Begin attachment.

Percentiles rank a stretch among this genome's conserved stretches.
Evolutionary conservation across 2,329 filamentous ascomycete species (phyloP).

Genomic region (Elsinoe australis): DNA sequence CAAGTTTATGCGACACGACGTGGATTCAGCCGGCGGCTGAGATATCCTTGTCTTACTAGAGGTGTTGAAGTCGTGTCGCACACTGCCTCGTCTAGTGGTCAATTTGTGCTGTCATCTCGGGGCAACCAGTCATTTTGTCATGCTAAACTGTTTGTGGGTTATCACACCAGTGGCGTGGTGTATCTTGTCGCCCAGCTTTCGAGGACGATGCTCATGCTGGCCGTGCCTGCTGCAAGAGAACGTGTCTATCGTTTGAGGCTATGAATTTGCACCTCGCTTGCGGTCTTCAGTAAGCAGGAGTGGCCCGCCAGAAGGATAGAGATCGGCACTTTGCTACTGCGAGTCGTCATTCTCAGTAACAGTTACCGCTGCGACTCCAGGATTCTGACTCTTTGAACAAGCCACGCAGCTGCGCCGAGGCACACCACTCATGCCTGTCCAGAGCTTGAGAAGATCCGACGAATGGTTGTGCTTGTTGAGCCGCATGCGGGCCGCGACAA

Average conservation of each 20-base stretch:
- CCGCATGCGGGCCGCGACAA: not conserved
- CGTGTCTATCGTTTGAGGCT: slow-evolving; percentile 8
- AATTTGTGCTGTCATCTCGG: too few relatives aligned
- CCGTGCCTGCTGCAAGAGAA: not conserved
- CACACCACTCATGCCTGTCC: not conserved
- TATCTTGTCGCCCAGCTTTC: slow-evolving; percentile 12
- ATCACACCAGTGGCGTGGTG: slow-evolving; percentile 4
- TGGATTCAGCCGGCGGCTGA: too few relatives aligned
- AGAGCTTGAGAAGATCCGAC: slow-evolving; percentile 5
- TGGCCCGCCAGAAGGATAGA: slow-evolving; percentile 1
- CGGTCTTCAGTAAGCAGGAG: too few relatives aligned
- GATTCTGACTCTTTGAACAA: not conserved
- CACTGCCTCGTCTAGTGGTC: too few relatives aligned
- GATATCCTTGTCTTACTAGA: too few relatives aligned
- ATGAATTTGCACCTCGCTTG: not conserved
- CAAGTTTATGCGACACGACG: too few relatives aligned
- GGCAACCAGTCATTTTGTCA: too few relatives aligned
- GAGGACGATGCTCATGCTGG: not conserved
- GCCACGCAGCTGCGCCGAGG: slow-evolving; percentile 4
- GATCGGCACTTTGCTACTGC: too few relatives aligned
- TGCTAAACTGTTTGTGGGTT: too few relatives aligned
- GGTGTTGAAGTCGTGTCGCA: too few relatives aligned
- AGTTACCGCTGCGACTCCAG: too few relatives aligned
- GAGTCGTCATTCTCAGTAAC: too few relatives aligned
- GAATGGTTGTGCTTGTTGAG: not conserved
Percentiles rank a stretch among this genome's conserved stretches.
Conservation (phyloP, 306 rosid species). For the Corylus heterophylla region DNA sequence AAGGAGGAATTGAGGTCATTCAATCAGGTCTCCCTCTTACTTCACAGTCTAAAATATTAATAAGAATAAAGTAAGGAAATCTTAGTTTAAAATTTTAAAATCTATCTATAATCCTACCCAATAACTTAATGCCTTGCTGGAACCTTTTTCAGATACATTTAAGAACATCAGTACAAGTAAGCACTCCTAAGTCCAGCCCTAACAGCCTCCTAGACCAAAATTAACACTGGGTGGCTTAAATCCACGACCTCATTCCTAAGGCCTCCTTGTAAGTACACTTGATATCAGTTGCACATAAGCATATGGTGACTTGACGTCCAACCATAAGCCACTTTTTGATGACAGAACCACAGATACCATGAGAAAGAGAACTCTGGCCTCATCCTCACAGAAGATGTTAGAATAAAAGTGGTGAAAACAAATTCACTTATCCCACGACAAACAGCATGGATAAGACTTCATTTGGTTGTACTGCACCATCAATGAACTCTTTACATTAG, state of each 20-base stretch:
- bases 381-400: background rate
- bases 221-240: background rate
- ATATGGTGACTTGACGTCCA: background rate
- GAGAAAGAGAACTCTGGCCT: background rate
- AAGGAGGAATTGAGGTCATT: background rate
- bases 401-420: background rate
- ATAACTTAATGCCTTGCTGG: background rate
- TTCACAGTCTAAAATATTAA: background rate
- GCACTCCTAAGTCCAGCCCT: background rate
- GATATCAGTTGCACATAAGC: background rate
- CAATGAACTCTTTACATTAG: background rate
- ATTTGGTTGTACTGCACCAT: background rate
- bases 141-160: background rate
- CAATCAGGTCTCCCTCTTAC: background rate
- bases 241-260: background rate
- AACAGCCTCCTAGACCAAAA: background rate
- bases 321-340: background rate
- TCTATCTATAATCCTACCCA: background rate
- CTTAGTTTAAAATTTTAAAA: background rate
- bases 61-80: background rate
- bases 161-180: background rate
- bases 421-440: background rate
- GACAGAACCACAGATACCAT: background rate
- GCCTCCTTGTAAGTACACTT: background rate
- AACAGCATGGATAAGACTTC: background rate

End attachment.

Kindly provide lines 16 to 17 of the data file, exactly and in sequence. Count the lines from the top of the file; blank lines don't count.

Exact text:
- GATTCTGACTCTTTGAACAA: not conserved
- CACTGCCTCGTCTAGTGGTC: too few relatives aligned